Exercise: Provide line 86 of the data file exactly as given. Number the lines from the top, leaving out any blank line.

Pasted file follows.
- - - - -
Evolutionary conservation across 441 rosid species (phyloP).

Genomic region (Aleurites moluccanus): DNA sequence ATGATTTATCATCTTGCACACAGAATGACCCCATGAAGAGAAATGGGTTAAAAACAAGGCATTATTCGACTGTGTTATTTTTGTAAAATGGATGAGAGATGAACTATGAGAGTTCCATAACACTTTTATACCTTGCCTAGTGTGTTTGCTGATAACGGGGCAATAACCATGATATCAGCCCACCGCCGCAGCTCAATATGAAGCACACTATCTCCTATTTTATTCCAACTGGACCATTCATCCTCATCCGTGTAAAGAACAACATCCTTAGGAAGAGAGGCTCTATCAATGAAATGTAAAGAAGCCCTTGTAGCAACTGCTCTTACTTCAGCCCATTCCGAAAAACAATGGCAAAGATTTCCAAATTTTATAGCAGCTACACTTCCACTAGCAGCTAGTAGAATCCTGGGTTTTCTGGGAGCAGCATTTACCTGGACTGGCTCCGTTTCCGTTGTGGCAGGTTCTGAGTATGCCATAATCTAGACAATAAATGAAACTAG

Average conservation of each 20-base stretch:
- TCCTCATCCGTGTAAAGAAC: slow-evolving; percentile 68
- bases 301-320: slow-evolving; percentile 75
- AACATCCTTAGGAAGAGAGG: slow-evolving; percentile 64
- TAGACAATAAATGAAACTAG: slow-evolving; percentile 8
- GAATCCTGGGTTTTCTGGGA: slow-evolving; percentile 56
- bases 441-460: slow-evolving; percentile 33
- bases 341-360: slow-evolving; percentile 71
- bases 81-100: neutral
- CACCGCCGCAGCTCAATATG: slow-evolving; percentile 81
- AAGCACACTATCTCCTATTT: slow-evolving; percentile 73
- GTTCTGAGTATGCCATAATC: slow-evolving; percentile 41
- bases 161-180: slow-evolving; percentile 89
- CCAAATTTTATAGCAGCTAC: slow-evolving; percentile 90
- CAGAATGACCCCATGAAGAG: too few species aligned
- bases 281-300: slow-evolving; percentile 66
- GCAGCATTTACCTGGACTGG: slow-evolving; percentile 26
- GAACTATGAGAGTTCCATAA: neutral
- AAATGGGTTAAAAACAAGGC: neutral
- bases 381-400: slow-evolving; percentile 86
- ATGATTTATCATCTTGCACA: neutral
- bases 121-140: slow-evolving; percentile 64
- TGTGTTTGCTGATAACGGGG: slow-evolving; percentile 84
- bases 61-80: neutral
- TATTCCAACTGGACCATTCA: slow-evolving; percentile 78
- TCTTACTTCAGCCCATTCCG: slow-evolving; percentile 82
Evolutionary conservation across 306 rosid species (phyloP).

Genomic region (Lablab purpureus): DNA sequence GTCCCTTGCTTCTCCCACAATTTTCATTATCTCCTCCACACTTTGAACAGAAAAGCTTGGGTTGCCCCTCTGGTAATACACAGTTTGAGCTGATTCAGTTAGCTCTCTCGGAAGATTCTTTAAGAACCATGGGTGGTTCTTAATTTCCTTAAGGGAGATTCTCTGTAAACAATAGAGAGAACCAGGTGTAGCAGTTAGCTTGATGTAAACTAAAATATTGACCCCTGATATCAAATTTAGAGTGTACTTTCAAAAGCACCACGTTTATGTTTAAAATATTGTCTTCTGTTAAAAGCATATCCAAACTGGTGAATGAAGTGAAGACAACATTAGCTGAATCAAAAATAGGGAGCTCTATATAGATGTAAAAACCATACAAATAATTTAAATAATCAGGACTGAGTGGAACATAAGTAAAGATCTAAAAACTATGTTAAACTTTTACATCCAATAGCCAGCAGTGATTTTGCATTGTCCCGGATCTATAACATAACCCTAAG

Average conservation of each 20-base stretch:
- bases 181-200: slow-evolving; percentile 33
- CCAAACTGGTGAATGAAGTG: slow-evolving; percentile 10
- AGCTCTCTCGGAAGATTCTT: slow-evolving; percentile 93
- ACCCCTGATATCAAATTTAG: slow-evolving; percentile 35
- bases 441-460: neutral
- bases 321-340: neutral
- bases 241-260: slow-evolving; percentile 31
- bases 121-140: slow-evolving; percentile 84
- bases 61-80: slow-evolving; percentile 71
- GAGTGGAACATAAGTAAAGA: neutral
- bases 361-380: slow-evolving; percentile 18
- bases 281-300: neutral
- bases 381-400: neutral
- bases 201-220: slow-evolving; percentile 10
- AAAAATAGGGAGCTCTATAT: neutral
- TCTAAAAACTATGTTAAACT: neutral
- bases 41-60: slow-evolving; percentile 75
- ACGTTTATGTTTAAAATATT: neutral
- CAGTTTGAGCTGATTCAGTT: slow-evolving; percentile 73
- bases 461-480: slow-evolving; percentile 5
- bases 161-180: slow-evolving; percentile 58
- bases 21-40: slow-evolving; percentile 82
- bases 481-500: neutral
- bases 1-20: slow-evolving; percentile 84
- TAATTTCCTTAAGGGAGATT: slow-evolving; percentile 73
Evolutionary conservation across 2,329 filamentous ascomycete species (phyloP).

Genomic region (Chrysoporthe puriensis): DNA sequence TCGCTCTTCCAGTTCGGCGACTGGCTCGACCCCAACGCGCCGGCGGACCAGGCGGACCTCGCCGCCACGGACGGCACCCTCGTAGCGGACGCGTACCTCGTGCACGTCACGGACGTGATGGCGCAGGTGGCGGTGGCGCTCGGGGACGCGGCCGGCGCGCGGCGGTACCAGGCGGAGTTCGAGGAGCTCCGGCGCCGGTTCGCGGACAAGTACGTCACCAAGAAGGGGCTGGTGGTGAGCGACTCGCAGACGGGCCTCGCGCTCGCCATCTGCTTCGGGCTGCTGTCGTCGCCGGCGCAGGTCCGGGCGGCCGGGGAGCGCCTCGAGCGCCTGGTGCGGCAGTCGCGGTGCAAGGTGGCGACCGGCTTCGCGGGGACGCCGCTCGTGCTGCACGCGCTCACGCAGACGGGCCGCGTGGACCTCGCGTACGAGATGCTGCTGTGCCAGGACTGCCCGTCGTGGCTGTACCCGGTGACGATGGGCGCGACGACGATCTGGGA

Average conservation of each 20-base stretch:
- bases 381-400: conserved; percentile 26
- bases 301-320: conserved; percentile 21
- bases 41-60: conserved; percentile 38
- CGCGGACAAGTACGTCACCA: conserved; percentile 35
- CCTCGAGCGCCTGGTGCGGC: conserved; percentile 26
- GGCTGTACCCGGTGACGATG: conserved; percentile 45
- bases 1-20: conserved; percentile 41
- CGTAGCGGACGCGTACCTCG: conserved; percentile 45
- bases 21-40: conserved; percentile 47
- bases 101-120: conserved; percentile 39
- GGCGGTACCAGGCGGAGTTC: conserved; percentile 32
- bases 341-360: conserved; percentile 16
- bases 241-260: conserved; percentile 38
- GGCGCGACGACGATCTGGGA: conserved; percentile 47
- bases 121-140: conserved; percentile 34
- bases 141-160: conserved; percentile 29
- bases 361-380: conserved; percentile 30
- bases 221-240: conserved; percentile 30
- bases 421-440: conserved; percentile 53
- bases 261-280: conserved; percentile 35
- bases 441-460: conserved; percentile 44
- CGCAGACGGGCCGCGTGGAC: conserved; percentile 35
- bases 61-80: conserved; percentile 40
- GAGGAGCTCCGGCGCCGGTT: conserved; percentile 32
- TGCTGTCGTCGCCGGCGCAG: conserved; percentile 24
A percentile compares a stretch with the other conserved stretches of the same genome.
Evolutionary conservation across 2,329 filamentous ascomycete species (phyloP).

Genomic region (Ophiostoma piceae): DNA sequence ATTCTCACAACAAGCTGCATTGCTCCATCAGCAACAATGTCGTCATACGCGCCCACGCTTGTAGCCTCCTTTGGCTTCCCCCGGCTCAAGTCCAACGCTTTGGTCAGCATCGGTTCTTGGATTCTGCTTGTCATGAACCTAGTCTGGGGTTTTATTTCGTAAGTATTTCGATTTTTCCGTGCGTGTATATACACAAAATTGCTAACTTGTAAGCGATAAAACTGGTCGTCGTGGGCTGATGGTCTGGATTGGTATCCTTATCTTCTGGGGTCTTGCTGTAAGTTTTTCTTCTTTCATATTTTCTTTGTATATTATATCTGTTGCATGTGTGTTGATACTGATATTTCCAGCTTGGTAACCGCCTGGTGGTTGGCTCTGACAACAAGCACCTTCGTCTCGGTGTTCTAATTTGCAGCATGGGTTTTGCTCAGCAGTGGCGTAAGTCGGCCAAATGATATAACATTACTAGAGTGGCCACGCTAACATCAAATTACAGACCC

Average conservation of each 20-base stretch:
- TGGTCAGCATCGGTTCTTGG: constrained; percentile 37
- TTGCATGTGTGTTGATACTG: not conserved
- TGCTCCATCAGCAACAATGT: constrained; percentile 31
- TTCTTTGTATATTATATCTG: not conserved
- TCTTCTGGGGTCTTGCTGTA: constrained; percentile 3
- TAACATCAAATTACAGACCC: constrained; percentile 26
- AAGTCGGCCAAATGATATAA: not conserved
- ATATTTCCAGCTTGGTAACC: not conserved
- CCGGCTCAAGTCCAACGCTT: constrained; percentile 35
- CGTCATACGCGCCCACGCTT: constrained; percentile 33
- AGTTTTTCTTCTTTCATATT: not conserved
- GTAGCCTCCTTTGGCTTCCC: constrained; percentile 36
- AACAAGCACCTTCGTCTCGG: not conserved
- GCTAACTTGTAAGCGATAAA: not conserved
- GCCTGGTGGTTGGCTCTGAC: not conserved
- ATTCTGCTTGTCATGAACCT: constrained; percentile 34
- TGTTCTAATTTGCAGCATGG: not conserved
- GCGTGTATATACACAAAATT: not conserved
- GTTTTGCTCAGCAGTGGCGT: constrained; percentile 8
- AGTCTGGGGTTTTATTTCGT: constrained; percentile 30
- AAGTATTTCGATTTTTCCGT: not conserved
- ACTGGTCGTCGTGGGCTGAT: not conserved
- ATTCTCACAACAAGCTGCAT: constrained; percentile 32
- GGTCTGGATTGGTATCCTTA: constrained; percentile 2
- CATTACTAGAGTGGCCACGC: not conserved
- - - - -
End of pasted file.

Evolutionary conservation across 2,329 filamentous ascomycete species (phyloP).